Traveling the world in eighty days was a great feat in itself during the 1800’s. Yet, Elizabeth Cochrane topped that time with seventy-two days, eleven minutes and fourteen seconds. To add to the already overwhelming awe, she was also a woman. In the 1800’s, women were not looked upon as useful beings, although Elizabeth Cochrane was no ordinary lady. Cochrane (or Nellie Bly, as was her journalist name, taken from a popular Stephen Foster song) entered this world on May 5, 1864 in Cochcran’s Mills, Pennsylvania and died on January 27, 1922 in New York, New York. She influenced the lives of many and impacted the world’s views on the purpose of women.
Although a popular sensation among society, she faced a tough start. Her father died of a sudden illness when she reached the age of six. He was a prosperous man, yet, neglected to leave a will. Bly’s family (including two younger siblings) saw their home and belongings sold. Her mother soon remarried (but quickly divorced) an abusive (drunk) man who often drove her screaming from the house. Bly, now an adolescent, enrolled into a boarding school. She was a brave woman who paved the way for future female journalists.
Nellie Bly worked for the Pittsburg DIspatch before assuming the role of a journalist and traveler for Joseph Pulitzer in The New York World. She traveled the world (beating Jules Verne’s, Around the World In Eighty Days, heroine. The departing note she left stated, “I am off for New York. Look out for me. BLY.” Bly also attended an insane asylum, assuming the role of a patient, on Blackwell’s Island. She reported all of the incomprehensible things that happened to her in the asylum. “Suddenly I got, one after the other, three buckets of water over my head and into my eyes, ears, my nose and my mouth, I think I expirienced the sensation of a drowning person as they dragged me from the tub….(Bly, 1)” She reported the asylum as having abusive attendants, spoiled food, no heat, and ice-cold baths.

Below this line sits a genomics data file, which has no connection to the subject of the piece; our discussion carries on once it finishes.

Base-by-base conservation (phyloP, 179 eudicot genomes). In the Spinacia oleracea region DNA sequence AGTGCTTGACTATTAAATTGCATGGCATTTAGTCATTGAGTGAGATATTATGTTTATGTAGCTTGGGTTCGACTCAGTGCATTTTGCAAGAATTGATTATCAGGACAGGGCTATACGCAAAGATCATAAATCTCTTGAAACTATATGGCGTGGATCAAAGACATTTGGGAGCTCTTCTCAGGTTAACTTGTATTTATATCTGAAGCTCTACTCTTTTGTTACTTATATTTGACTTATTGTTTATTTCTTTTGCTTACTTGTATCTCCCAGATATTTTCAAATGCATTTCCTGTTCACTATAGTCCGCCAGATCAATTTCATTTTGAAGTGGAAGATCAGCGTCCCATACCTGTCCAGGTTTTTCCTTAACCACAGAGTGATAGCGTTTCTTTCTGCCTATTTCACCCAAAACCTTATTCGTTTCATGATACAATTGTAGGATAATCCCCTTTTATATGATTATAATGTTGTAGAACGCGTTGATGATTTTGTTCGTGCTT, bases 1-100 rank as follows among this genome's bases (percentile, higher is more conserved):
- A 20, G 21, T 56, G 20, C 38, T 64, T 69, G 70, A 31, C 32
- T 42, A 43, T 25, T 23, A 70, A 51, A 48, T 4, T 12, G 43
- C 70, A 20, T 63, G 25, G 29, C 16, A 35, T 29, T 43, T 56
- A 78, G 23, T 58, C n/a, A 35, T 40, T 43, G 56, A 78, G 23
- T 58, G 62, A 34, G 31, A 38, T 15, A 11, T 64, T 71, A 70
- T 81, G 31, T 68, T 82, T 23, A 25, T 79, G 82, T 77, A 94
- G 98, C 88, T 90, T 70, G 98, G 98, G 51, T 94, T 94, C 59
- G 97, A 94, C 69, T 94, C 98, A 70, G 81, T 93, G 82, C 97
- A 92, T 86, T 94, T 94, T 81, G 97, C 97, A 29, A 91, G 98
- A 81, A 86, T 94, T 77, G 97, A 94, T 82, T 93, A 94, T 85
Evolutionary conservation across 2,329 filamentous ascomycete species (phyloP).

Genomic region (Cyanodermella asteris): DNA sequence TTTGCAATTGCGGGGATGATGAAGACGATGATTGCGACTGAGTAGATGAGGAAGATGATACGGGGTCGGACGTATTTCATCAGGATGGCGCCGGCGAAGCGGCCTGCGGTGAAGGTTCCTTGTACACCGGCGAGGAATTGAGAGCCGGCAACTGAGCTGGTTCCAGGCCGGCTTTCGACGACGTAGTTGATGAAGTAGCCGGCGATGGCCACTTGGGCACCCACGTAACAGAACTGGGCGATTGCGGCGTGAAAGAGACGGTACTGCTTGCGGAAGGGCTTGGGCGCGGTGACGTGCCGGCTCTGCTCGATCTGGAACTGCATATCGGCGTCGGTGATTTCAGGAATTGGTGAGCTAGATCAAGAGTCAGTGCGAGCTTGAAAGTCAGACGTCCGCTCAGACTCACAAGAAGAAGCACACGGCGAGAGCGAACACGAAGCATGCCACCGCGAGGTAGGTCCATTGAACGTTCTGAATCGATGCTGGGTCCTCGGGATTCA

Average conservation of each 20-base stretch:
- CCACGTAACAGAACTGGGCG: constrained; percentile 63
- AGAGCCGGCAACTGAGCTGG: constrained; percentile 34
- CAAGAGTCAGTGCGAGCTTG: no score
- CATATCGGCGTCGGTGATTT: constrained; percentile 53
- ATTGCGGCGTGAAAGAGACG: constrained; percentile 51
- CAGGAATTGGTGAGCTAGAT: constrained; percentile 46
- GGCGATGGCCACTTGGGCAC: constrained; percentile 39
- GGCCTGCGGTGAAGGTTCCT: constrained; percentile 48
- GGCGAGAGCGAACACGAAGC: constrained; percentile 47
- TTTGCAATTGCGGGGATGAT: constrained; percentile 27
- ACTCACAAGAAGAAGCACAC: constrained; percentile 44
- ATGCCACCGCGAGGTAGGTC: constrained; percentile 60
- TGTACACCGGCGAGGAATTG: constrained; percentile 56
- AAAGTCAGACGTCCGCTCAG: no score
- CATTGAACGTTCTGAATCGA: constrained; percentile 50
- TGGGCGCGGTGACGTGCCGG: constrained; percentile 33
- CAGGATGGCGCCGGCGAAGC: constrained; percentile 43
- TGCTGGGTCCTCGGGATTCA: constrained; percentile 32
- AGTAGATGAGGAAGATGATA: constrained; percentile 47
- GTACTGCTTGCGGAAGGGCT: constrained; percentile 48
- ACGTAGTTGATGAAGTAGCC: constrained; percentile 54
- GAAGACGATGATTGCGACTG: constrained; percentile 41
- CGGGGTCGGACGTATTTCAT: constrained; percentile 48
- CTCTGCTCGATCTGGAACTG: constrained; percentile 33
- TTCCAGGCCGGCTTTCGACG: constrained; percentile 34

Bly had to face discrimination against females being journalists and travelers. At this time period, women were not...